The Painter and The Thief is the kind of batshit real-life story that practically demands the documentary treatment. The unlikely friendship between artist Barbora Kysilkova and Karl Bertil-Nordland, the drug addict and thief who stole one of her paintings from its gallery in 2015. As their dynamic evolves the story becomes riddled with the kinds of twists and turns that rival most mystery fiction. Yet Benjamin Ree’s documentary tempers its unbelievable story with a humanity and warmth which reveals the best of reality.

To its credit the documentary resists the temptation to frame itself as a kind of mystery around the missing paintings. Establishing quickly that Karl Bertil, high at the time of the theft, has no memory of what happened. Instead The Painter and The Thief is about exactly that, Barbora and Karl Bertil’s relationship as he serves as the subject for a series of her paintings. A playful sort of dominance is hinted at as Barbora relishes having the thief at her disposal. However, any sort of twisted power play is broken the moment Karl-Bertil sees his first portrait. Breaking down at the sight of himself, captured with such beauty, we see the humanity behind the broken criminal. The gentility and aspiration that Karl Bertil used to have and with Barbora’s help, he might regain.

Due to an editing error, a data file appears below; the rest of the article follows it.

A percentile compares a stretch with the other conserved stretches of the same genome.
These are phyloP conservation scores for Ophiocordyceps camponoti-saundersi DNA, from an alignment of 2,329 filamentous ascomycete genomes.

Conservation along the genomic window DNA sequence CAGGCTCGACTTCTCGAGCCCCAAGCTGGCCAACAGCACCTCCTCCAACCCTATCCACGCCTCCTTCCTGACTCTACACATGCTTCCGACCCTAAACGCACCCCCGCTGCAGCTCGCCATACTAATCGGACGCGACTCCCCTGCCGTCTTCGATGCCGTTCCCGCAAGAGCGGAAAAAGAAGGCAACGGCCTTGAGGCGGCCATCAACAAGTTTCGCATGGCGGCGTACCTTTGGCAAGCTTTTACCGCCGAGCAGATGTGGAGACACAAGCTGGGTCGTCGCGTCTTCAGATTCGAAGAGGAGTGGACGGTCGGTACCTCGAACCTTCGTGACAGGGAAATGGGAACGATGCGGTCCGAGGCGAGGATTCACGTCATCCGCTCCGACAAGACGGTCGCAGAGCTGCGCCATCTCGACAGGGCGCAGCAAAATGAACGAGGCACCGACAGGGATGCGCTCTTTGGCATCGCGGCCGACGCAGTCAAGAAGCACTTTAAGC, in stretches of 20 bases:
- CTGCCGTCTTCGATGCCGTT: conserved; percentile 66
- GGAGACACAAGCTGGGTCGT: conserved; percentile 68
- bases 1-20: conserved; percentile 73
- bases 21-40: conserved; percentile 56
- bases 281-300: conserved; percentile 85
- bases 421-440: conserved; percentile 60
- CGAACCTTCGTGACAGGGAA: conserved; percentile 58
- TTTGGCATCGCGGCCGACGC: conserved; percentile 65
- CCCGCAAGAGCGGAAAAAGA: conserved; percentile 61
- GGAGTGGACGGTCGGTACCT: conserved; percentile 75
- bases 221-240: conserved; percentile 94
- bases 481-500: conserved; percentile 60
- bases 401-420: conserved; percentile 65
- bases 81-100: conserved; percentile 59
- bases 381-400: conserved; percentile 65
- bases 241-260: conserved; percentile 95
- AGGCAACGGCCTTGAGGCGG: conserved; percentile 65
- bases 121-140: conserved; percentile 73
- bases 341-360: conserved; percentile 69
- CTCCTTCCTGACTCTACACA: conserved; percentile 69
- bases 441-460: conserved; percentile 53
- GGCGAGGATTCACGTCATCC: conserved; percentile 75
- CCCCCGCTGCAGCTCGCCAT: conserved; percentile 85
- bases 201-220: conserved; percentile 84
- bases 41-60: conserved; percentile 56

Barbora meanwhile is shown to hardly be in a position to reform anyone. Still a relative unknown in the art world she struggles creatively and financially throughout the film. Her journey to Norway following an abusive relationship in Berlin is covered in significant detail, hinted as the cause of her obsessive habits. Her healthy, if fraught relationship with long-term partner Oystein shows  deep cracks that the presence of Karl Bertil only brings to the surface.

The Painter and The Thief

Unlike a lot of documentaries, The Painter and The Thief has plenty of narrative beats to follow as a linear story. Barbora and Karl-Bertil’s friendship hits an early bump as he relapses and crashes a stolen car, putting himself in hospital for several weeks. Barbora works tirelessly to support him, literally helping him back onto his feet as he recovers. His subsequent return to prison proves to be a restorative period as he reflects on what he wants from life. Karl Bertil emerges a fuller person, both spiritually and physically. Ready to build a new life for himself.

Barbora meanwhile has one more surprise. During Karl Bertil’s incarceration she managed to locate the other thief from the gallery and was able to find her missing painting. Retrieving it from a gang leader’s property in a sequence that is understated, yet fraught with danger. Her relief at finding the painting, her ‘Swan Song’, is palpable.

A common rule of writing is ‘Is this the most interesting event in your characters life?’, however it is rare for documentary to feel like it has genuinely captured this. The Painter and The Thief is a fascinating portrait of two complex, conflicted people with lives and dimensions outside of each other. Yet, when brought together they create a dynamic that ebbs and flows with the rhythm of fiction. The kind of chaotic turbulence to life that you couldn’t make up if you tried.